Author: Jon Valasek and Sandy Van Natta
This module leads participants through the process of designing an experiment so that they can direct their students to do the same. First, participants are given a miracle fish and asked to make observations. Then, through a series of steps, they develop procedures to investigate the behavior of the fish. After discussing the components of an experiment, participants are lead through a second exploration, involving polymer spikes, where they make observations, collect data, complete graphs, and draw conclusions. As a final part of this module, participants discuss teaching by inquiry and develop a plan to implement what they have learned in their classrooms.
Estimated cost per person is $0.25
Miracle Fish: One per person. Order from www.orientaltrading.com by typing in the search block: "plastic fortune fish". The order number is SP-39/761 currently (8/05) $7.95 a gross.
Growing Spikes: One per group. Order from www.teachersource.com as "water gel spikes, GB-3" currently (8/05) 10 spikes for $2.50. or call JRM Chemical at 1-800-962-4010 and ask where you can buy Soil Moist clear plant spikes. JRM supplies stores like ACE Hardware but does not retail their products.
Plastic Bags: One per group. Closable sandwich bags that can hold a 250 mL of water.
Pickling or Kosher Salt: Enough to supply each group with one tablespoon of salt. Use pickling or kosher salt because it does not contain the additives of normal table salt and will not cloud the water.
Distilled Water or Normal Tap Water: as desired. 250 mL per group.
Electronic or Hand Balances: Enough to ensure timely massing of the spikes.
Metric Rulers: One per group.
Heat Source: Heating pad, window sill, lab heater, or chemical heat pack. The number needed depends on the size of the group.
Small Boxes: to isolate fish in darkness.
Oil: Mineral oil works well, use a small amount as necessary.
Notes to the Professional Development Provider (PPD) or facilitator will accompany each step in parenthesis when appropriate.
This stage focuses the participant's attention on a topic and poses a problem for the participant to explore in the next phase of the learning cycle. The facilitator pre-assesses the participants and informs them about where they are heading.
Assessment: Assessment is an on-going process throughout the learning cycle. The participant should have responded orally in the Engage stage as well as throughout the cycle. Check that observations (not inferences) are listed and participants pose the problem. (An observation would relate to the color, size, shape, or behavior of the fish. An inference might would try to explain why the fish is behaving as it does.)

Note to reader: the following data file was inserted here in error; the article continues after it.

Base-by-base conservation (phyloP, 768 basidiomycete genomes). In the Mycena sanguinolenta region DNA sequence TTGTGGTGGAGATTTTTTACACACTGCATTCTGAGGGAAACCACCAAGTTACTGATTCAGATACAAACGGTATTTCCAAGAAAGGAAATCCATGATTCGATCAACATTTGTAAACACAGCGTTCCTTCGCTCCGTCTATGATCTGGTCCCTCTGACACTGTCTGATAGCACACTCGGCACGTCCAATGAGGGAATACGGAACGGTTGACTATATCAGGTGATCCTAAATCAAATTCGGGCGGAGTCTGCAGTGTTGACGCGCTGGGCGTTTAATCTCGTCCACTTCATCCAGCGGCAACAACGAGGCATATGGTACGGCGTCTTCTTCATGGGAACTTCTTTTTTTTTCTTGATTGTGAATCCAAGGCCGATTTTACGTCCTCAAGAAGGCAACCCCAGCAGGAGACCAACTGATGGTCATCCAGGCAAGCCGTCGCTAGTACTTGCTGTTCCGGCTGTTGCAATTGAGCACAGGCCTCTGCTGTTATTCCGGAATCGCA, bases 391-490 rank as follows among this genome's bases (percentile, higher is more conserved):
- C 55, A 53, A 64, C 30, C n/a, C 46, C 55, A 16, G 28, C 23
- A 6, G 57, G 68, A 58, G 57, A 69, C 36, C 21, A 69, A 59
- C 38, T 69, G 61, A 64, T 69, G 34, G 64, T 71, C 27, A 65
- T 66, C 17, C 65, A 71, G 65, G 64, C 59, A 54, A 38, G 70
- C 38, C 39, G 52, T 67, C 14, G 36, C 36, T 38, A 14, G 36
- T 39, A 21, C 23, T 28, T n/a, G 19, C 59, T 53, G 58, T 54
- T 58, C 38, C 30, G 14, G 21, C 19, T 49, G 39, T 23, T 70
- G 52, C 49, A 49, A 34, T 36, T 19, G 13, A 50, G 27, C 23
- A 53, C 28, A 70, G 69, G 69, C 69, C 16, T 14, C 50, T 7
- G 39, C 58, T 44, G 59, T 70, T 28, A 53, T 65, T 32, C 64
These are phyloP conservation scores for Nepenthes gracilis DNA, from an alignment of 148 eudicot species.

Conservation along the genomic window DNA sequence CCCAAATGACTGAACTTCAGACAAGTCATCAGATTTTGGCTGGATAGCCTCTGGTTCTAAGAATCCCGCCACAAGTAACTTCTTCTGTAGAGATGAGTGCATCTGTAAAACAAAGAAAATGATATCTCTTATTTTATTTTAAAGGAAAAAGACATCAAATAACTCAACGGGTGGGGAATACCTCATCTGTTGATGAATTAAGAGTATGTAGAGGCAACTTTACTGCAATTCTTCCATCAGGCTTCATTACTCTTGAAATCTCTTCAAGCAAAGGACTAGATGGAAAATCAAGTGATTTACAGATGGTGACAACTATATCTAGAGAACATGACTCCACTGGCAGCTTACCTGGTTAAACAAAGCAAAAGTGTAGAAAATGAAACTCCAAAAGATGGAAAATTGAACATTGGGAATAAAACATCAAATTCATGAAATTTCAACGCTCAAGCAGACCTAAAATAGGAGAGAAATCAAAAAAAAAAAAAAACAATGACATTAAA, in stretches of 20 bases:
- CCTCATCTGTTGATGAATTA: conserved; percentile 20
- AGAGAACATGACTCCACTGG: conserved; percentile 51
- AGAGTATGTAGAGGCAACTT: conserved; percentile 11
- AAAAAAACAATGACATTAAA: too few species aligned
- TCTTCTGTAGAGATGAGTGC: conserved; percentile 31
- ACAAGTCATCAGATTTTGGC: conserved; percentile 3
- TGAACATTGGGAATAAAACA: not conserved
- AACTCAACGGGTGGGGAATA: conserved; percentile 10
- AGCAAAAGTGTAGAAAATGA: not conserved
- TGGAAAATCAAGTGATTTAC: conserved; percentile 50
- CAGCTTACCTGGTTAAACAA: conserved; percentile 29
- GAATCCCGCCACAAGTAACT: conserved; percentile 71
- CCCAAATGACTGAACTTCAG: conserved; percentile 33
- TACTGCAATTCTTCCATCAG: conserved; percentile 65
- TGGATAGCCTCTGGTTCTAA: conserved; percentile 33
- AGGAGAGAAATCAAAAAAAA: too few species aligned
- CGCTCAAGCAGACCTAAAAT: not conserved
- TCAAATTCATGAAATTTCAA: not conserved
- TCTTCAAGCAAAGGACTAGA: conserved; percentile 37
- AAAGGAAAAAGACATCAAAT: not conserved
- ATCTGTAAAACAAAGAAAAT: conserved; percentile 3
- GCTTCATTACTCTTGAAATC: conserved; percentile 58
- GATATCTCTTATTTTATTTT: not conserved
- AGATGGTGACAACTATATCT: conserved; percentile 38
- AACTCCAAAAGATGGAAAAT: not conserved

In this phase, the participant becomes the center of the action as they collect data to use to solve a problem.
(Depending on what each group is changing, all factors listed above should be kept constant except for their tested variable)
Assessment: In the Exploration phase, the lesson provider can note whether or not the participant was following procedures, collecting and recording data, and working in a logical form.
In this phase, participants use the data they have collected to solve the problem and report what they did. At this time, the lesson provider can introduce new vocabulary to label what the participants have already figured out.
Assessment: During the explanation phase, the participant can be evaluated by being asked questions that assess the participant's comprehension of new vocabulary and concepts. Some hypothetical experiments can be proposed to check teachers' understanding of independent & dependent variables as well as controls. For example: ask participants to picture a simple wind-up toy. Ask them to think about what factors might affect the distance the toy can travel. The most obvious factor would be the number of winds given to the toy. Other factors might include the type of surface the toy is traveling upon and the angle of the surface the toy is traveling upon. If participants chose to test the number of winds, this becomes the independent variable. The distance the toy travels would be the dependent variable. Participants would want to control such variables as the type and angle of the surface traveled upon, who does the winding, and where the toy is placed for beginning and end measurements.